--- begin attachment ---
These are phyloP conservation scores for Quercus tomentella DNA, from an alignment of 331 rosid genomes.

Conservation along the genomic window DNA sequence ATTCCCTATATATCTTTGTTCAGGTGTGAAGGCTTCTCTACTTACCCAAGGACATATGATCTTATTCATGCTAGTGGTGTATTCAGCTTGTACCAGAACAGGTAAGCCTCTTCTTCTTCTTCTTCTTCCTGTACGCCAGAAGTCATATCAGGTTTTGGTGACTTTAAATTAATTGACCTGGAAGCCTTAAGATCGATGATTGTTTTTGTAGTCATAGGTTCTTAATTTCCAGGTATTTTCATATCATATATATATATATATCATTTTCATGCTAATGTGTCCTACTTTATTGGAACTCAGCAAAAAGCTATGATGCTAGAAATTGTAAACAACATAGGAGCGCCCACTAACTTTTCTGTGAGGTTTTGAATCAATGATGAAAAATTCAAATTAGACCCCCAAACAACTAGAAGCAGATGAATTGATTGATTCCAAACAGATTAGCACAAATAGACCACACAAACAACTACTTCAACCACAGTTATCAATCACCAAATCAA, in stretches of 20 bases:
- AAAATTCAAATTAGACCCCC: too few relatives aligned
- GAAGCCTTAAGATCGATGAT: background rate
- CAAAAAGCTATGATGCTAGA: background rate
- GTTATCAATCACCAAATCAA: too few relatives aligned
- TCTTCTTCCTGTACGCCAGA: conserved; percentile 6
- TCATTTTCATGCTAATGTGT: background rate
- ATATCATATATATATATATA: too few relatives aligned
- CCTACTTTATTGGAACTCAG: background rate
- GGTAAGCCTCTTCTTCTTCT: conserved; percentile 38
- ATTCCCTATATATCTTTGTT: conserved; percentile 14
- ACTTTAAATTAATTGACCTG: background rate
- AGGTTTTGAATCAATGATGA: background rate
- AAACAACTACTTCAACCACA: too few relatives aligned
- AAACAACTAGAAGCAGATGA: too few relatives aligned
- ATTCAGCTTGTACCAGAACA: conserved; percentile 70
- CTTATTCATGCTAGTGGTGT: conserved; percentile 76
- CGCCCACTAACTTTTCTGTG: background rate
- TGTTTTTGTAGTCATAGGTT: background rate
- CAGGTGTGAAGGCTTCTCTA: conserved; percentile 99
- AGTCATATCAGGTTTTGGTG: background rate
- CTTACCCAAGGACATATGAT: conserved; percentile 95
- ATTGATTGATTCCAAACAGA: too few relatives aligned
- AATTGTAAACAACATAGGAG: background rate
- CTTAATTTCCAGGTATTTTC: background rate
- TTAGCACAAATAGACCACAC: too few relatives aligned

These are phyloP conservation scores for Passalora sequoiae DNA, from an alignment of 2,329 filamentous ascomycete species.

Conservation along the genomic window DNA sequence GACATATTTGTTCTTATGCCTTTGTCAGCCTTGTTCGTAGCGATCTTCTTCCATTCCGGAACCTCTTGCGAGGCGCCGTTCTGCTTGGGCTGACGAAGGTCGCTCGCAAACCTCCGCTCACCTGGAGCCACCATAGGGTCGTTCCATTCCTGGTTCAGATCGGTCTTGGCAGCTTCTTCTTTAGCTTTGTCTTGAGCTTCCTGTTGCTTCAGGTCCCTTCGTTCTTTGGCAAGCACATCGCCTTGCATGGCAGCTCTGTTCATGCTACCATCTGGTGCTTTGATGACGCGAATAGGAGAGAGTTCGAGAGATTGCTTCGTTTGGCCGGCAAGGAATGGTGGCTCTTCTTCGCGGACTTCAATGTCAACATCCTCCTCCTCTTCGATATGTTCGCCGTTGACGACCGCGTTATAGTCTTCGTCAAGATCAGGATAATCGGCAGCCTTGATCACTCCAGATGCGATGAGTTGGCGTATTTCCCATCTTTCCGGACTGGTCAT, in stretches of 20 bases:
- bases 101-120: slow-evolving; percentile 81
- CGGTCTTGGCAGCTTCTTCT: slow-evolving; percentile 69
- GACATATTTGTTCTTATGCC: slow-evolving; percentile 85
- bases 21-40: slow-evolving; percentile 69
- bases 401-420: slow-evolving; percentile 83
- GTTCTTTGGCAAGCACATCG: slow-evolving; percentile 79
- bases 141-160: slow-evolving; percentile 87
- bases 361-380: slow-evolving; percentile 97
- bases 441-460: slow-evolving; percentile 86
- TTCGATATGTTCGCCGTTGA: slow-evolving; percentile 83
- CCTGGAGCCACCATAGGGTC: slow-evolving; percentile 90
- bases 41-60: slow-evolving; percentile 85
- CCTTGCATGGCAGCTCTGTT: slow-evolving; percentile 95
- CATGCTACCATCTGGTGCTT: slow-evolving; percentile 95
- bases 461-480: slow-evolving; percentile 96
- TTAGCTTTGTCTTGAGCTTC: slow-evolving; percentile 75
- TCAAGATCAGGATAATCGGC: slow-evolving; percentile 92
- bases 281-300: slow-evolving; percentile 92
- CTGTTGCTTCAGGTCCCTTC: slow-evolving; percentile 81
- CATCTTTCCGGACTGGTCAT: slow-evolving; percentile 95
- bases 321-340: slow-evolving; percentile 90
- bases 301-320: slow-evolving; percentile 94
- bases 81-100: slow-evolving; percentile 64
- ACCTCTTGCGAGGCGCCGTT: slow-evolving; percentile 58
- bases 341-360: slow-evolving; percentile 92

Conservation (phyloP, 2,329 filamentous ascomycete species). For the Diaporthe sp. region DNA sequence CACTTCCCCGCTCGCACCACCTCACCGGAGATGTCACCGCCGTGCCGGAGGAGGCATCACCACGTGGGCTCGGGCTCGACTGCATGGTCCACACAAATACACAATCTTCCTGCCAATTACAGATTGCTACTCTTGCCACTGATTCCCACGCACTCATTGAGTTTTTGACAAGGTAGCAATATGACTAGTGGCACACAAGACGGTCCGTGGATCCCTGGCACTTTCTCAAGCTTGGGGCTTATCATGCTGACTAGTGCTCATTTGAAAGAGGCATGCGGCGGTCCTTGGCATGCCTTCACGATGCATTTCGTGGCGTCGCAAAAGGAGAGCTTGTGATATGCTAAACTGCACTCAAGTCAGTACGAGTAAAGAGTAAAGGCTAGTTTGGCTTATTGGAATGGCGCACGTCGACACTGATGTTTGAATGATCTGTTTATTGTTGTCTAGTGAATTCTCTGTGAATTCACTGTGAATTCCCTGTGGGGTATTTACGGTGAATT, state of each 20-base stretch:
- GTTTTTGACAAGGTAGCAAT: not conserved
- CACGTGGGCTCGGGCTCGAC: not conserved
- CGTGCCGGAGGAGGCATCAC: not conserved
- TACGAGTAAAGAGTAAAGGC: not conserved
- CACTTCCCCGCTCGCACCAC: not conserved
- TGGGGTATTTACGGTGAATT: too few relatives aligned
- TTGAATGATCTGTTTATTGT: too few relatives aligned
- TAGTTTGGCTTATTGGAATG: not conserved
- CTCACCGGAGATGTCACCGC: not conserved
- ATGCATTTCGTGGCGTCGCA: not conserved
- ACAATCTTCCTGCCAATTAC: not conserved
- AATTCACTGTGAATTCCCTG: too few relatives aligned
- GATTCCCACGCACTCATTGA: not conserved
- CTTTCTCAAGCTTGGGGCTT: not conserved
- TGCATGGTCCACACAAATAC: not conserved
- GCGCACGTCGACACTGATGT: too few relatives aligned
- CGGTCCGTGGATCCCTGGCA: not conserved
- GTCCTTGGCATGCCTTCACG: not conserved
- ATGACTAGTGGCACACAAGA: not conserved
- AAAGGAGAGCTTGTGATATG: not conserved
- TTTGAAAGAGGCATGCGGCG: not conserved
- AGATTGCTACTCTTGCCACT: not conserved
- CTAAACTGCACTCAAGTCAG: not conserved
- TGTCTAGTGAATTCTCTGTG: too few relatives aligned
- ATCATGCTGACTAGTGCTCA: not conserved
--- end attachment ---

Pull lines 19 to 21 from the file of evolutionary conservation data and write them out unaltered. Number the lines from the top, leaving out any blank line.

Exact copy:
- CGCCCACTAACTTTTCTGTG: background rate
- TGTTTTTGTAGTCATAGGTT: background rate
- CAGGTGTGAAGGCTTCTCTA: conserved; percentile 99